Cooking with greens in the hottest months of the year takes some rethinking. If you have your palate trained on winter’s kale, collards, turnips and other cool-season leafy brassicas, summer’s holdouts can be disillusioning. Though such cold-hardy greens will produce leaves in the heat if given enough shade and water, they aren’t keen on it. You can taste their resistance in bitter, less-tender leaves that are no longer the center of the plant’s attention.
Longer, warmer days trigger plants to launch into bolting: the process of sending out flowers and producing seeds. This switch in gears, explains Gerald Brust, vegetable specialist for the University of Maryland Extension, diverts enzymes and nutrients — flavor — away from the leaves and into the immediate, more important task of reproduction.
You could temper your expectations, making do with cool-season greens throughout the year. But it seems more sensible to work with the greens that don’t just tolerate mid-summer heat but thrive in it. Purslane, callaloo, Malabar spinach, lamb’s quarters, the greens of sweet potato plants: These are less familiar yet no less worthy of the table.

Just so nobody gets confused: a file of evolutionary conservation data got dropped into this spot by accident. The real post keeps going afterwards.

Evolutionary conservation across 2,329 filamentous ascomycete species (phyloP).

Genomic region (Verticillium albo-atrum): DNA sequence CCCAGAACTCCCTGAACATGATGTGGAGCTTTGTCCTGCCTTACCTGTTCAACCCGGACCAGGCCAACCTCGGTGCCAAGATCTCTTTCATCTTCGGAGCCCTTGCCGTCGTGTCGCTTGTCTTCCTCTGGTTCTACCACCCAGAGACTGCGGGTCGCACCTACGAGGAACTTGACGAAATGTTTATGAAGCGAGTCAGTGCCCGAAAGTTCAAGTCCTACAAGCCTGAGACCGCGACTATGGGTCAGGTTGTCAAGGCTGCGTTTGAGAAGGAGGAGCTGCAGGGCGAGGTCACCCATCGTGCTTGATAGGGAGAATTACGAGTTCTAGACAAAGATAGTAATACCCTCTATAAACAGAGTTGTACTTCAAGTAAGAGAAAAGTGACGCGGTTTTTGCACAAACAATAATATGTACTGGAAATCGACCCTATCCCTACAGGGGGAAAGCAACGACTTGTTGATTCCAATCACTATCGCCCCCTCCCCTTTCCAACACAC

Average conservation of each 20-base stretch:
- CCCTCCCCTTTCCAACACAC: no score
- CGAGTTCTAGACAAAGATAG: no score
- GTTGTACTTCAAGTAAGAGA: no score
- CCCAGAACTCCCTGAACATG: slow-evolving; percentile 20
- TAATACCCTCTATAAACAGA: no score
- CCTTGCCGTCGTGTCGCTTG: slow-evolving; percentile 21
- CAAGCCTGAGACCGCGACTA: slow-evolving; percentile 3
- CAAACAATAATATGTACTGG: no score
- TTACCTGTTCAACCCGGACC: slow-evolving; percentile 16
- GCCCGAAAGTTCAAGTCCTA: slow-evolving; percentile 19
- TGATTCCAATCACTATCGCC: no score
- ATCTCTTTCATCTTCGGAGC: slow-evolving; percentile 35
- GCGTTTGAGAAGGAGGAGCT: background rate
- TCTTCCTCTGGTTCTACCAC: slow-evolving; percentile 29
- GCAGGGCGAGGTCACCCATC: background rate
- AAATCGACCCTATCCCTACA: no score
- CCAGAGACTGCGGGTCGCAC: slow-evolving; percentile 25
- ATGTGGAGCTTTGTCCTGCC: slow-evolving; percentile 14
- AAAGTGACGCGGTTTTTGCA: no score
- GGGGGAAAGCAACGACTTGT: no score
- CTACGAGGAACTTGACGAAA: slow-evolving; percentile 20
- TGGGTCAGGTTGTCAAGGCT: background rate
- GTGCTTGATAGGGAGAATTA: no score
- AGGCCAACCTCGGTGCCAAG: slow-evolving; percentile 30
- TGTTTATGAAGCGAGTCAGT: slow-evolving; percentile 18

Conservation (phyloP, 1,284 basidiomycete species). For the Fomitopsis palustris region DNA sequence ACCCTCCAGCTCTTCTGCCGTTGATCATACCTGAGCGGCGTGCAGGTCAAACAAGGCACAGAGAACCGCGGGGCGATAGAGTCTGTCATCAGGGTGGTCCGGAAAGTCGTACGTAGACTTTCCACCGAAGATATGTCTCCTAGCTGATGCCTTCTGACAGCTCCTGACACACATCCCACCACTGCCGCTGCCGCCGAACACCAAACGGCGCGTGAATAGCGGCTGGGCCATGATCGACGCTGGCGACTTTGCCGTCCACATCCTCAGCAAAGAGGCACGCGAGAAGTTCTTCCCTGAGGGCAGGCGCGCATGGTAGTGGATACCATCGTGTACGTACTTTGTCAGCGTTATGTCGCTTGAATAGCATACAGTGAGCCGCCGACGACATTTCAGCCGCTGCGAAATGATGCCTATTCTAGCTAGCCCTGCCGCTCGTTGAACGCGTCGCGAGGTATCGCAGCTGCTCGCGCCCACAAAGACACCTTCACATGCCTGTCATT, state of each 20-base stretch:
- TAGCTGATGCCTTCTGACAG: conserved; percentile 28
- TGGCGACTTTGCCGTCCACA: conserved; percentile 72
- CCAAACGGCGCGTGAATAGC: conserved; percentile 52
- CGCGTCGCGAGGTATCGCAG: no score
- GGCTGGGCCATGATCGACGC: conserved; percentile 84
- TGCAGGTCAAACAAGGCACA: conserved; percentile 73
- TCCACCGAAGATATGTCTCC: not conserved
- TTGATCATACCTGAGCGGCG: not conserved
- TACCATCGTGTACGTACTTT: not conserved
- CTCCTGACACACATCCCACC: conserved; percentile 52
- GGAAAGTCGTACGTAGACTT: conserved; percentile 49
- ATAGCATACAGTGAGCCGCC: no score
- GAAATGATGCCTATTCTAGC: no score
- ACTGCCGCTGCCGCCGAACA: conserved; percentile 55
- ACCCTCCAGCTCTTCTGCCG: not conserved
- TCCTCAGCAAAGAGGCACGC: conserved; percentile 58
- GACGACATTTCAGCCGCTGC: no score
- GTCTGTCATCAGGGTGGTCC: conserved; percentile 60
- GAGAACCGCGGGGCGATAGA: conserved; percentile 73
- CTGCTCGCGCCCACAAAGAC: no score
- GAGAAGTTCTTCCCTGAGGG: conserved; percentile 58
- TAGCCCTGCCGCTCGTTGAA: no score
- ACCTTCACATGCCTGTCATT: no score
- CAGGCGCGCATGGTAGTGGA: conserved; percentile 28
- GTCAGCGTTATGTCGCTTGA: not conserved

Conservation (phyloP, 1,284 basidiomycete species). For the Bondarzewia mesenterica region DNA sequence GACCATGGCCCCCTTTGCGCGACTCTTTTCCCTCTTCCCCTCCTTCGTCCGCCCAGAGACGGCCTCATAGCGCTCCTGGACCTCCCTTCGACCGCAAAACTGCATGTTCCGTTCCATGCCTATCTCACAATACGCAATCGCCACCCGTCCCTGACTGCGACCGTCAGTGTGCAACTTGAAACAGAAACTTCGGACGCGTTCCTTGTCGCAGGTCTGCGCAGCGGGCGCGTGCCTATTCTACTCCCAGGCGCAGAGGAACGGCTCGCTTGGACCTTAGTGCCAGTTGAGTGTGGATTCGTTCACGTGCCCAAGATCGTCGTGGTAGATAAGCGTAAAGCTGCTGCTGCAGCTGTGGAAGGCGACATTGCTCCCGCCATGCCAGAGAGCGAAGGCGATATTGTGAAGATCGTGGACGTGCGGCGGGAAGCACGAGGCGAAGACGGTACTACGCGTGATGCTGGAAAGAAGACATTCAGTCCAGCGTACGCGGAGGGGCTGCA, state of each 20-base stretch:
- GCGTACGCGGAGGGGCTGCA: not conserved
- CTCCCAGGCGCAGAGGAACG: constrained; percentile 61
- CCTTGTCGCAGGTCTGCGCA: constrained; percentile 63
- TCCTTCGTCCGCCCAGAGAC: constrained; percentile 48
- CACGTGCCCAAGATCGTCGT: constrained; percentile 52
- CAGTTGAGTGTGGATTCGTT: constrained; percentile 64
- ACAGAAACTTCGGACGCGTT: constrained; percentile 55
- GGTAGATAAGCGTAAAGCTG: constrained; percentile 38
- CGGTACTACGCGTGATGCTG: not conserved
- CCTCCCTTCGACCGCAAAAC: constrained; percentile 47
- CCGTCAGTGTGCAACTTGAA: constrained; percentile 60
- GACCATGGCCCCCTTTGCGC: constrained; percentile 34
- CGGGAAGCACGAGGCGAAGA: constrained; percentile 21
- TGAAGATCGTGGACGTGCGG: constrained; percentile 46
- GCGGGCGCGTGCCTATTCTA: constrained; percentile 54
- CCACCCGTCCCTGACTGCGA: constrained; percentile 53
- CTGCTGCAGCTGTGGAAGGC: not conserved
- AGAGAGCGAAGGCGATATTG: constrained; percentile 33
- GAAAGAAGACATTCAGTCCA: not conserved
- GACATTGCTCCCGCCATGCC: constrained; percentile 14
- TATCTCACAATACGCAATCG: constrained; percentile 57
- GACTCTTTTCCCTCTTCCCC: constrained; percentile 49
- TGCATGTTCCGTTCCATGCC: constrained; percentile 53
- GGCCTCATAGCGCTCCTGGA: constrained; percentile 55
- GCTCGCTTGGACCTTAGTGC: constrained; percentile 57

Summer’s greens taste, maybe expectedly, like products of the season. They are more easy-going in flavor, with less of the earth, pepper and bite that so often accompany cold-season greens. (Dandelion is an exception.) Instead, they suggest butter, lemon, brine. A heap of New Zealand spinach I sauteed recently with garlic, chili pepper and olive oil suggested oyster liquor, in the best way, and I nearly went right back to the stove with the rest of the bag.
That type of hot-weather spinach, as well as Egyptian spinach and Malabar spinach, are so called because they bear a resemblance in flavor and texture to the Spinacia family. In fact, they belong to a class of plants called succulents, along with callaloo, sweet potato greens and purslane. The trick they call on for moisture management ensures their leaves stay tender even in hot, dry conditions inhospitable to most other leafy greens.
“Succulents tend to store a lot of water in their stems,” Brust explains. “When it’s dry, they’ll use the reserves.”
They taste the part. Purslane is tender and lush enough to redefine expectations of what a salad should be. You can cook purslane as well; cookbook author Deborah Madison writes, in “Local Flavors” (Broadway, 2002), of Hispanic growers in her adopted town of Santa Fe who suggest sauteing it with onion or adding it to a pot of beans, and the traditional Mexican pork and purslane stew (called, simply, pork stew with purslane), makes use of it aplenty.